From Ohio History Central
Norman Vincent Peale, half-length portrait, seated at desk, facing front
Norman Vincent Peale was born on May 31, 1898, in Bowersville, Ohio. He graduated from Ohio Wesleyan University and became one of the most influential ministers of the twentieth century.
In 1922, Peale was ordained as a minister in the Methodist Episcopal Church. He served as pastor in churches in Berkeley, Rhode Island (1922?24), Brooklyn, New York (1924?27), and Syracuse, New York (1927?32). In 1932, he left the Methodist Episcopal Church and was ordained in the Dutch Reformed Church. In that same year, Peale became minister of the Marble Collegiate Church in New York City. He remained at the church for the next fifty-two years. Under his leadership, the congregation grew from six hundred to five thousand parishioners.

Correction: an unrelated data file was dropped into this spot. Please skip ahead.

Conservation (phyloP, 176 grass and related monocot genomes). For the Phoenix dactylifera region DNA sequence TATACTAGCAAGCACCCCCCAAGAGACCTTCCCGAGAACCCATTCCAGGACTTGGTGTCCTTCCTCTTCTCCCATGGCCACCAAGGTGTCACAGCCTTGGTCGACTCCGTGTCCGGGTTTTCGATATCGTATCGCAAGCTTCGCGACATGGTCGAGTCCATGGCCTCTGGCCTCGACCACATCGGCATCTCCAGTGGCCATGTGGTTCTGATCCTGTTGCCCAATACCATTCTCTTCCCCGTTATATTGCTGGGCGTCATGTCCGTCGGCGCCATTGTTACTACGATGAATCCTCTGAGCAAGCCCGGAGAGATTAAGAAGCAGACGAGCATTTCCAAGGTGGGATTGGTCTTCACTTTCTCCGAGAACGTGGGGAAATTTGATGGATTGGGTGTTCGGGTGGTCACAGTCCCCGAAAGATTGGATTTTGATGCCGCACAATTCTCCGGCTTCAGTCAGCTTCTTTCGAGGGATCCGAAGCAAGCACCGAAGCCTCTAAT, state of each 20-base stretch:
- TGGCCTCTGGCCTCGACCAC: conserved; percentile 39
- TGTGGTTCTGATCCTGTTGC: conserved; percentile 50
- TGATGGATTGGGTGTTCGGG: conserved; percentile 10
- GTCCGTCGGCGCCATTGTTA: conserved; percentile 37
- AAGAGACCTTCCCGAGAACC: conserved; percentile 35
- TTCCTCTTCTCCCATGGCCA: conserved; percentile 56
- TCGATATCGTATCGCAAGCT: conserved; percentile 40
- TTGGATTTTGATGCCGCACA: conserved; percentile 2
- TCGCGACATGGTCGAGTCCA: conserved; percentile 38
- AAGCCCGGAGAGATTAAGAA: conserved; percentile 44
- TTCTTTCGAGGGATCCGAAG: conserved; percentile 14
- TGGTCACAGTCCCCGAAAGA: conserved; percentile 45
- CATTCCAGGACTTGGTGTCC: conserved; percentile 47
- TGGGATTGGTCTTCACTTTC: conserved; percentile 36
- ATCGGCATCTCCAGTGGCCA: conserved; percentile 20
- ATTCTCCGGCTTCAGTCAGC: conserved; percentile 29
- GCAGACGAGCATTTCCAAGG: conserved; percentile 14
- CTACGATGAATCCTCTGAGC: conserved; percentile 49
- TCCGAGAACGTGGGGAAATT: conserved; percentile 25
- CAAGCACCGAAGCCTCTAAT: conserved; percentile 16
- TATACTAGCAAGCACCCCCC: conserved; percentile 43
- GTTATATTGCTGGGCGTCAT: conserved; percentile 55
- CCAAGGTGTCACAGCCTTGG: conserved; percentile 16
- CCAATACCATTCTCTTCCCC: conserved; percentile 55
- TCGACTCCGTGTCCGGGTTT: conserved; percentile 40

Peale became known for his dynamic and energetic sermons. He preached an optimistic message that many Americans accepted during such trying events as the Great Depression, World War II, the Cold War, and the Civil Rights Movement. His sermons were broadcast on the radio and shown on television all across the United States. Peale also published forty-six books. His most popular book was called The Power of Positive Thinking. Peale encouraged his readers and listeners to identify their goals and to maintain a positive outlook so that they could and would achieve them. Peale believed people could succeed in overcoming the most trying of circumstances by being positive. To spread his message further, Peale began to publish a weekly magazine in 1945. Guideposts printed positive stories of people achieving their dreams. In 2005, four million people subscribed to the magazine. It was the thirteenth most popular journal in the United States. At the height of his popularity, more than 750,000 people received Peale's sermons through the mail every month. Norman Vincent Peale's radio program, "The Art of Living," was among the most popular broadcasts in America for almost fifty years.Peale died on December 24, 1993.